Determination of Large-Scale Velocity Structure of the Crust and Upper Mantle in the Vicinity of Pavlof Volcano, Alaska
Digital Object Identifier (DOI)
Pavlof Volcano is a 2715-m-high stratovolcano located at latitude 55.4°N and longitude 161.9°W, near the western end of the Alaska Peninsula. In this study the large-scale lateral perturbations to a vertical reference velocity structure in the vicinity of Pavlof Volcano are determined using modified versions of standard three-dimensional inversion techniques. We use as the primary data set P wave arrival times and residuals from shallow (deep) regional earthquakes located by the Shumagin Islands seismic network. Relative residuals mainly from refracted (e.g., Pn) arrivals allow us to constrain models for a laterally varying crustal velocity structure. Several strong ray path dependent patterns are seen in the residuals; the most pronounced is that rays passing through the crust beneath the volcano are delayed (positive residuals) by up to 1.0 s, while those rays traveling subparallel to and behind the volcanic axis on the retroarc (Bering Sea) side arrive as much as 0.5 s early (negative residuals). The corresponding results of a formal velocity inversion show the presence of a lowvelocity body beneath the volcanic arc that coincides geographically with Emmons Caldera (10 km SW of Pavlof). Computed velocity values are about 12–14% lower than in the surrounding crust and are comparable to values found at other volcanic areas. The exact shape and position of the low-velocity body and its suitability for geothermal power development have not yet been sufficiently determined; for such an assessment a much denser station distribution is required.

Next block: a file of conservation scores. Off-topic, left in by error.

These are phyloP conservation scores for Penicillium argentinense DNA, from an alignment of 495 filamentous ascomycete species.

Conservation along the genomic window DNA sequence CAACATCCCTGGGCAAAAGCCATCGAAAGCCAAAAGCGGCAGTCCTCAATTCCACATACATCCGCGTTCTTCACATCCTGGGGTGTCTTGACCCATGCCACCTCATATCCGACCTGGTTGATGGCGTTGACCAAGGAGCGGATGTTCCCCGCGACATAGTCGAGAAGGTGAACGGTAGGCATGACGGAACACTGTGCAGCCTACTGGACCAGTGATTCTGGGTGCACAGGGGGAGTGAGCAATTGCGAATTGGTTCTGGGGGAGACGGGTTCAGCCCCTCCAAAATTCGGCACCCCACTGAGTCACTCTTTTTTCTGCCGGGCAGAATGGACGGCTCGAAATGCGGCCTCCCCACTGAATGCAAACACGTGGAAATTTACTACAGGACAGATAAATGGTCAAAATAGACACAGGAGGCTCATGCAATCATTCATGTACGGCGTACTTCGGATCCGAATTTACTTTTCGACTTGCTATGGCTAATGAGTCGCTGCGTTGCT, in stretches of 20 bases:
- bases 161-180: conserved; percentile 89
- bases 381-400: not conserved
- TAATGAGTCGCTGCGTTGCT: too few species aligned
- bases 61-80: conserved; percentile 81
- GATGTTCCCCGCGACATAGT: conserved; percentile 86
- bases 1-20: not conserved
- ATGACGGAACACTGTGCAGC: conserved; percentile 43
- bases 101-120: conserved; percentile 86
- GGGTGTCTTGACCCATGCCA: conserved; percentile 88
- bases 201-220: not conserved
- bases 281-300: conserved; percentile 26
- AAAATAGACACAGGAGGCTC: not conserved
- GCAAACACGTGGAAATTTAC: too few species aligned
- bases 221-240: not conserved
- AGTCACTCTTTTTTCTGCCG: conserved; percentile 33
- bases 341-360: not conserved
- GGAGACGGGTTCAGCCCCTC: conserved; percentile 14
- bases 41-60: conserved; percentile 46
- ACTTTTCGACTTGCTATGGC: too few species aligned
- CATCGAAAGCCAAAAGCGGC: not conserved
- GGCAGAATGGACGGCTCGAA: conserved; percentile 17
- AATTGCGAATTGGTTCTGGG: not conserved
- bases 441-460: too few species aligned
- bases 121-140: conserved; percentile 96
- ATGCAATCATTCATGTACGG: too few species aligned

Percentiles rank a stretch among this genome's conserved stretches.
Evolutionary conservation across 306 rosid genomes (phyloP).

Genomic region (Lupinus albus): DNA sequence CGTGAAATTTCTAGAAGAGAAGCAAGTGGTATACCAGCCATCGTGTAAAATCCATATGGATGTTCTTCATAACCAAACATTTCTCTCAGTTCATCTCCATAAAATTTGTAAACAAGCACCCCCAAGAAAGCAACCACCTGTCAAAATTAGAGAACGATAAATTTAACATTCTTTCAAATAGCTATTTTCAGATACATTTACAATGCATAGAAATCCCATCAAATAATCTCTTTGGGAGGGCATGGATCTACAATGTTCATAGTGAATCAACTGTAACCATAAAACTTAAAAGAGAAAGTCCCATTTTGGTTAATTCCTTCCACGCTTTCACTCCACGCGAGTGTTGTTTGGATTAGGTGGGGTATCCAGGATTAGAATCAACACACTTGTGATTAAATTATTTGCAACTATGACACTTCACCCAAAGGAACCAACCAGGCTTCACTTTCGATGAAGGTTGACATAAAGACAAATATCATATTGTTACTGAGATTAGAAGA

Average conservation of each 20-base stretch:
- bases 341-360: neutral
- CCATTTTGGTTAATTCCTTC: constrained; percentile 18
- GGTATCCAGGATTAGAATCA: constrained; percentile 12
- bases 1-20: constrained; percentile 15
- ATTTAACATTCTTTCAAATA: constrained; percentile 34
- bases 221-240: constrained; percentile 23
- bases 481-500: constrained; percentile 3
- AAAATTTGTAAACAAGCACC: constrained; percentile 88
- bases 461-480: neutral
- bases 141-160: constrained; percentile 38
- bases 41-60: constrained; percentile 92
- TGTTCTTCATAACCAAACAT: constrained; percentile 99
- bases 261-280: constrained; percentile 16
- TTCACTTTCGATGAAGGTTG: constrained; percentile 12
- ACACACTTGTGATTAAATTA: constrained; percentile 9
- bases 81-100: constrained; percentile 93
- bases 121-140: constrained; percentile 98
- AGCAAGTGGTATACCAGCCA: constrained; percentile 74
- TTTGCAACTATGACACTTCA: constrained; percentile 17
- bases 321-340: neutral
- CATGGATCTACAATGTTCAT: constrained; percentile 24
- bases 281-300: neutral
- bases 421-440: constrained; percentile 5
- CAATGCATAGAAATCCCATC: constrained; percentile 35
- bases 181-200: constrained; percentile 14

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Citation / Publisher Attribution
Journal of Geophysical Research, v. 91, issue B5, p. 5013-5022
Copyright 1986 by the American Geophysical Union.
Scholar Commons Citation
McNutt, Stephen R. and Jacob, K. H., "Determination of Large-Scale Velocity Structure of the Crust and Upper Mantle in the Vicinity of Pavlof Volcano, Alaska" (1986). School of Geosciences Faculty and Staff Publications. 254.